In defence of BBC Food
Main Project Content
As a piece of passive aggressive PR, the BBC’s move on their online Food database is superlative. The Corporation announces it’s going to axe a much loved service, only to provoke a public outcry which demonstrates that it is much loved – without Auntie actually having to say so.
It’s so ‘W1A’ it’s like a parody of a parody of itself. And it seems to have paid off. Now the dust has settled I’d like to tell you how I devised and launched the BBC Food website in the early days of BBC Online, how the status and role of online has changed and why the BBC should continue to do what it’s been doing so well.
At the end of the 1990s, I was employed by the BBC as a ‘category manager’ and tasked to produce an online strategy for their lifestyle programming. The category managers were a band of digital content experts. Filled with frontier spirit, we set about thinking what made online different from TV or radio. We knew there was a hierarchy, which went TV, Radio, Online, with us at the bottom. We were determined to establish Online as a platform in its own right with its own utility, pleasures, values and rules, whilst adhering to the BBC’s remit to be distinctive.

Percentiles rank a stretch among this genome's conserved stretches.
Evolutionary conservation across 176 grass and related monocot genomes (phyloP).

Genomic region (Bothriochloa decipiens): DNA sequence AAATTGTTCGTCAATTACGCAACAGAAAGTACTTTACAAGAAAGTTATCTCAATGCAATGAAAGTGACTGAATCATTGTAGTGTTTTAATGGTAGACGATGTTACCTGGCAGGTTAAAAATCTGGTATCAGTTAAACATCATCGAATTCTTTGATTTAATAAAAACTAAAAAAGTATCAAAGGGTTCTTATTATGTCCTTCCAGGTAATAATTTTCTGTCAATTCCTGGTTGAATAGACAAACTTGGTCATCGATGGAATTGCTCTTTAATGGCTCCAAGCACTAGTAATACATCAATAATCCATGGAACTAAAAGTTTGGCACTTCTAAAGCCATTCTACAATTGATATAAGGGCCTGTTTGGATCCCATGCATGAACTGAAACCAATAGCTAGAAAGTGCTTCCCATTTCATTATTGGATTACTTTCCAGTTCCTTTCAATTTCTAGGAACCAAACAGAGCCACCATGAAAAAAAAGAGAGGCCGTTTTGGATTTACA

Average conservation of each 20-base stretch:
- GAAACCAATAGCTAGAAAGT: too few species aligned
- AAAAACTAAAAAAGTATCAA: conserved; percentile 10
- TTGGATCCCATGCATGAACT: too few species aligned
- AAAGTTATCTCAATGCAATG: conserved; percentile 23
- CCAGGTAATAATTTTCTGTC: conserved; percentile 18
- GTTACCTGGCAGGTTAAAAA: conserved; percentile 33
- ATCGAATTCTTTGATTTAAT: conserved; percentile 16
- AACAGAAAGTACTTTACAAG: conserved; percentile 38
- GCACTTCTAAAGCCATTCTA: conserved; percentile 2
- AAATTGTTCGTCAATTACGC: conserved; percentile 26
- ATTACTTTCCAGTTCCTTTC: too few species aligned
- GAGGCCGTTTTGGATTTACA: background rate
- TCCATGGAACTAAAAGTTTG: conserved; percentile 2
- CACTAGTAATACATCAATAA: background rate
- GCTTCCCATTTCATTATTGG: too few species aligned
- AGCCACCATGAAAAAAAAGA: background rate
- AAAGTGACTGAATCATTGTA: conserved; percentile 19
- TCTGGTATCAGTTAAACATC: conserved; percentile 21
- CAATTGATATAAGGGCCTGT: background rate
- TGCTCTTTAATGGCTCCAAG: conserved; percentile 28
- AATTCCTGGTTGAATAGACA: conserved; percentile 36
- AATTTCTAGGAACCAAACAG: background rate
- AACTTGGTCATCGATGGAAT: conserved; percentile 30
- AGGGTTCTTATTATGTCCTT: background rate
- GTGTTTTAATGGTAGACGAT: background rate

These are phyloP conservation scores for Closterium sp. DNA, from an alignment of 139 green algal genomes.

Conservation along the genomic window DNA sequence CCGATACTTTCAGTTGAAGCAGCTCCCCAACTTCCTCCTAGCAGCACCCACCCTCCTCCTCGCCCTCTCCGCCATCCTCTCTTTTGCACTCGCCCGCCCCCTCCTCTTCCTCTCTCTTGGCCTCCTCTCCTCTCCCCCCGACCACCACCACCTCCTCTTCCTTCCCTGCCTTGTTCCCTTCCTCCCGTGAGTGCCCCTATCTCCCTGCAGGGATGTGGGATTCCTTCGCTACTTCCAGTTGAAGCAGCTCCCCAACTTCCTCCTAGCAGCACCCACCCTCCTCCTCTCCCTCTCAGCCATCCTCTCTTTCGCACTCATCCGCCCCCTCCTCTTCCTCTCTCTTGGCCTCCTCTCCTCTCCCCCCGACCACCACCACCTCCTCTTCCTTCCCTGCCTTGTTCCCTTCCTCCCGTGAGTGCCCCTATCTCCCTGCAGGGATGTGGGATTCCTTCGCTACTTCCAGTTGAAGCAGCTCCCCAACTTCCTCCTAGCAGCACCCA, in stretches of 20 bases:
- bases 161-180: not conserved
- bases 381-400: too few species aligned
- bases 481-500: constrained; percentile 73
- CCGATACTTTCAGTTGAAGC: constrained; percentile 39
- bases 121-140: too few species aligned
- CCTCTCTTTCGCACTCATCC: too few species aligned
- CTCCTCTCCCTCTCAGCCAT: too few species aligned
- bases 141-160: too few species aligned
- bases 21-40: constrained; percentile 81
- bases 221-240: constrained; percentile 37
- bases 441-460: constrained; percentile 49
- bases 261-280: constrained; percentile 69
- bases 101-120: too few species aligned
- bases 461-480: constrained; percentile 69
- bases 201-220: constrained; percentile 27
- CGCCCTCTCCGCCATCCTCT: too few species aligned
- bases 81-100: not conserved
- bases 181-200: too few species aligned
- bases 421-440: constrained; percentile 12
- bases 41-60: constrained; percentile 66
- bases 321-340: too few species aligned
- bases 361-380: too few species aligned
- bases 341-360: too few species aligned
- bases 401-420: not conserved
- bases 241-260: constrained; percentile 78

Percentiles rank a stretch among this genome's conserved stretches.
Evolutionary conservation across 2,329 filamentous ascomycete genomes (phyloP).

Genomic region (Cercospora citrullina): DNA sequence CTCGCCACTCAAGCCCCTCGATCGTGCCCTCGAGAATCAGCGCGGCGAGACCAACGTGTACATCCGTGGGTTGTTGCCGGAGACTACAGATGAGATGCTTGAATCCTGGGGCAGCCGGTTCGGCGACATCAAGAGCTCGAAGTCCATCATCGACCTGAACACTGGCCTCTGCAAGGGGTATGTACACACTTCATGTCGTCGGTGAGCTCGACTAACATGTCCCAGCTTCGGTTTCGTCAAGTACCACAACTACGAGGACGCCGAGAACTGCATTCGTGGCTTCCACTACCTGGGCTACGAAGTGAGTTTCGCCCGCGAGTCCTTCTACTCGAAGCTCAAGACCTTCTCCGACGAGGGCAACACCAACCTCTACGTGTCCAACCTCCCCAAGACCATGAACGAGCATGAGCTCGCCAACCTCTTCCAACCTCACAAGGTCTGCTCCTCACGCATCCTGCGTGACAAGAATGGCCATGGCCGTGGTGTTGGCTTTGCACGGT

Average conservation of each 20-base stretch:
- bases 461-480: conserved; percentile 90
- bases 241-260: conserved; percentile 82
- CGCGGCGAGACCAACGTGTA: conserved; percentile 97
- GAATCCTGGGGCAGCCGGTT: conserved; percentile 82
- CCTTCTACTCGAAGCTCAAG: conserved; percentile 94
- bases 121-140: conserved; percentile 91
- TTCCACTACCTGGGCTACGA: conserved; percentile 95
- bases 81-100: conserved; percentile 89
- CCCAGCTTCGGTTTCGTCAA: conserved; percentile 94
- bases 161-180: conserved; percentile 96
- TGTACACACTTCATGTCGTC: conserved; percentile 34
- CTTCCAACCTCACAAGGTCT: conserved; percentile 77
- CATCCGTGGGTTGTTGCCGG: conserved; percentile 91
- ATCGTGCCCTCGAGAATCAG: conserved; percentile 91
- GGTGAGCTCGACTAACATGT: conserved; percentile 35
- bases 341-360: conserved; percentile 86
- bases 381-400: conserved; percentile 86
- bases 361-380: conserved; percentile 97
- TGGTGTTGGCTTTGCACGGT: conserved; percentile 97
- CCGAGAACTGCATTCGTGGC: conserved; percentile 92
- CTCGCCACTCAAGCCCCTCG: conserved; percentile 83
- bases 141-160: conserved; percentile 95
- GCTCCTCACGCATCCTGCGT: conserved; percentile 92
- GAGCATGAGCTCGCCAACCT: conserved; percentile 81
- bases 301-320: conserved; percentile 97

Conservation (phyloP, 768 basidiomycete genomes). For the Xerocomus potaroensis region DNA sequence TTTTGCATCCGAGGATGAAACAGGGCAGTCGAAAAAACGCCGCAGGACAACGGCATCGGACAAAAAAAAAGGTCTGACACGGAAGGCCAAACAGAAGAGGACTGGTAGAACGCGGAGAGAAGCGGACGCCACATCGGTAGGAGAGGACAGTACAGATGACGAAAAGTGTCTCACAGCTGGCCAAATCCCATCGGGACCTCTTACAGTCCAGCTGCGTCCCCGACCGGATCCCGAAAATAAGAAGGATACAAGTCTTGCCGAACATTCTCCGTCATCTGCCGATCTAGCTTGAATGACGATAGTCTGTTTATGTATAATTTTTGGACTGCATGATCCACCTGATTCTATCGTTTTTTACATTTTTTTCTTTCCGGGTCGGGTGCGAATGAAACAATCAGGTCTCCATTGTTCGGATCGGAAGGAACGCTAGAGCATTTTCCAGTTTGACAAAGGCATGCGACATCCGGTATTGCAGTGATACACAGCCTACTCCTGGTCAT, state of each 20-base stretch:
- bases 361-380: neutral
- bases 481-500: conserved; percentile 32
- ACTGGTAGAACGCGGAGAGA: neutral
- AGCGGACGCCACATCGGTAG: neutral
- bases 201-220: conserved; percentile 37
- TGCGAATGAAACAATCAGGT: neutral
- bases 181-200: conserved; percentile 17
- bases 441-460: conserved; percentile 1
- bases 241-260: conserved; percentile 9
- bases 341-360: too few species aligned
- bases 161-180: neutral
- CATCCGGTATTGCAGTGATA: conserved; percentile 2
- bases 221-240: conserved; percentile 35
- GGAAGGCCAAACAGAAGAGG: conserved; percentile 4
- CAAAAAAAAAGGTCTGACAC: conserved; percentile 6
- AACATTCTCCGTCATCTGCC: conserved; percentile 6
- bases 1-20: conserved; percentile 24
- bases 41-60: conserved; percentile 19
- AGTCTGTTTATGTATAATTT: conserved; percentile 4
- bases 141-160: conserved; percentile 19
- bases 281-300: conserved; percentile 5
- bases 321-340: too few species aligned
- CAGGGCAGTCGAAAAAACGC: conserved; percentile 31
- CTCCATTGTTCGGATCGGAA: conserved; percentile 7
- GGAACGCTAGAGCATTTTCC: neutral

Faced with a collection of TV brand sites, essentially offshoots of TV programmes including Ready Steady Cook, Ground Force and Changing Rooms, I considered who was using the Web, which content was ‘evergreen’ and how to translate it from the screen to the Web to create something genuinely useful for this audience. I thought long and hard about the most useful way to distil and translate the content featured in TV programmes in order to serve our growing online audience (much younger than their TV counterpart). I arrived at the idea of a food website featuring recipes from trusted chefs, cooked on the telly, searchable by meal type, cuisine, and name of cook. And ‘techniques’ demonstrating basic culinary skills like gutting a fish or julienning vegetables in step-by-step image format (like Wiki How) or video (like VideoJug).